What’s missing in our travel photography?

What’s missing in our travel photography? Quite a lot, really, but one of the worst of our faults would be a ridiculously small number of travel photos with people in them. We have great images of landscapes, historic sites, and architecture, but where are the people?

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Steamboat Springs, Colorado, 2012: On trips with family, we end up relying on taking photos of them. Notice how adding a person to the photo tells the story of the record-breaking snowfall?

Whistler, BC, Canada 2011: Who would have guessed just how large this tree was without the human scale?

Whistler, BC, Canada 2011: Who would have guessed just how large this tree was without the human scale?

Halloween, Arlington, Virginia, 2008: We’re happy for those festive occasions – like Halloween and parades - when folks have gone to great lengths to dress in costume and are happy to have their effort rewarded with a photo taken.

Halloween, Arlington, Virginia, 2008: We’re happy for those festive occasions – like Halloween and parades – when folks have gone to great lengths to dress in costume and are happy to have their effort rewarded with a photo taken.

Iceland, 2011: An easy way to capture someone’s image is to wait for them to become distracted – when a photographer is the least of their concerns.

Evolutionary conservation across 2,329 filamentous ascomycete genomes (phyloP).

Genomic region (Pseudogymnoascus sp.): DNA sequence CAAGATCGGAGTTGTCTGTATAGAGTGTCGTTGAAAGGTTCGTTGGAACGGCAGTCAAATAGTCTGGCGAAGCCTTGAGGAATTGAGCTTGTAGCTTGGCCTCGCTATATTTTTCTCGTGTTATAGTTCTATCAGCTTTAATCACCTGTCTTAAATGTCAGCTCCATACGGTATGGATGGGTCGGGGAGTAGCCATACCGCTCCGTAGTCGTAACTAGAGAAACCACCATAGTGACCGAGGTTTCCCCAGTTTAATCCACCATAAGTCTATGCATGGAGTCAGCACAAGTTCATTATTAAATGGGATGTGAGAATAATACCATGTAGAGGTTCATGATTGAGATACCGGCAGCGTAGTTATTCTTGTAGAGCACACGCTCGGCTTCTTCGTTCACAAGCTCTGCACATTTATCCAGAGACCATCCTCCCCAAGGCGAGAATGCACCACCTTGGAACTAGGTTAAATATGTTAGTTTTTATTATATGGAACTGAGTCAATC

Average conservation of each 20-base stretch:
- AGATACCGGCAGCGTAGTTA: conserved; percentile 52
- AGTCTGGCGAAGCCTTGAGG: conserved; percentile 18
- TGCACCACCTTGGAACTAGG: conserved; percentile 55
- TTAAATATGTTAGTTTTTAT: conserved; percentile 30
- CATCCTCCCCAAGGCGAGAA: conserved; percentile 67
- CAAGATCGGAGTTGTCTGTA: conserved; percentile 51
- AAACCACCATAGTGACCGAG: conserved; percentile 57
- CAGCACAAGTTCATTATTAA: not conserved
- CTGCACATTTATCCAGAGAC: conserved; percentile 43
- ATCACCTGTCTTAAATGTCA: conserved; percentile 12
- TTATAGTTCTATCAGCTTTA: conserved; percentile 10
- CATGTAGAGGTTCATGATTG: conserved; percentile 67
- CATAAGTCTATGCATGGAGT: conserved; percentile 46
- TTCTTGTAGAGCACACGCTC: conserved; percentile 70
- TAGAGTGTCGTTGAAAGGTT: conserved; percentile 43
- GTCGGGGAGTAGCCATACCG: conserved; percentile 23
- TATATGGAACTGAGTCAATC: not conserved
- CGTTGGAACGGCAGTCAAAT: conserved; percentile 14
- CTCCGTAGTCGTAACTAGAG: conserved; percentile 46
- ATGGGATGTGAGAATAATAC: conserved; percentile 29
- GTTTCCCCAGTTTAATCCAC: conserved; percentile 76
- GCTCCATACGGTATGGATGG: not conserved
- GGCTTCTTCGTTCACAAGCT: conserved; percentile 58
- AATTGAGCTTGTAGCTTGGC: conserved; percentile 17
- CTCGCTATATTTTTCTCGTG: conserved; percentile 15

Iceland, 2011: An easy way to capture someone’s image is to wait for them to become distracted – when a photographer is the least of their concerns.

Istanbul, Turkey, 2009: At a tourist site, most people are fine with being photographed as “background” in the crowd.

Istanbul, Turkey, 2009: At a tourist site, most people are fine with being photographed as “background” in the crowd.

Tokyo, Japan, 2013: At some tourist sites, photographing staff who take part in the displays is expected. Lucky break for us!

Tokyo, Japan, 2013: At some tourist sites, photographing staff who take part in the exhibit is expected. Lucky break for us!

Photographing people is truly an art form, especially when done with respect to their privacy. We’ve struggled with how to do this. Some people clearly don’t want their photo taken or (we fear) will demand money (which we’re not willing to pay).

Yangshuo, China, 2013: Others have surprised us and indicated they’d be honored to have their photo taken – like this man in the Yangshuo market.

Yangshuo, China, 2013: Others have surprised us and indicated they’d be honored to have their photo taken – like this man in the Yangshuo market.

On our upcoming trip to South America, we’ll make a concerted effort to photograph more people.  We haven’t figured out exactly how that will happen. Let’s just say that for now, we know our weakness, and our goal is to improve.

 

March 2016

About simpletravelourway

Beth and Joe enjoy simple travel.
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15 Responses to What’s missing in our travel photography?

  1. We’re always trying to get more pictures of people in our travel images, especially because it adds that important human interest factor as to the local dress and customs. We’re surprised though, that many times when we ask people are flattered to have their photos taken. We always show them the pictures afterward and it can be fun to interact and exchange a smile! Anita

  2. Surfdog says: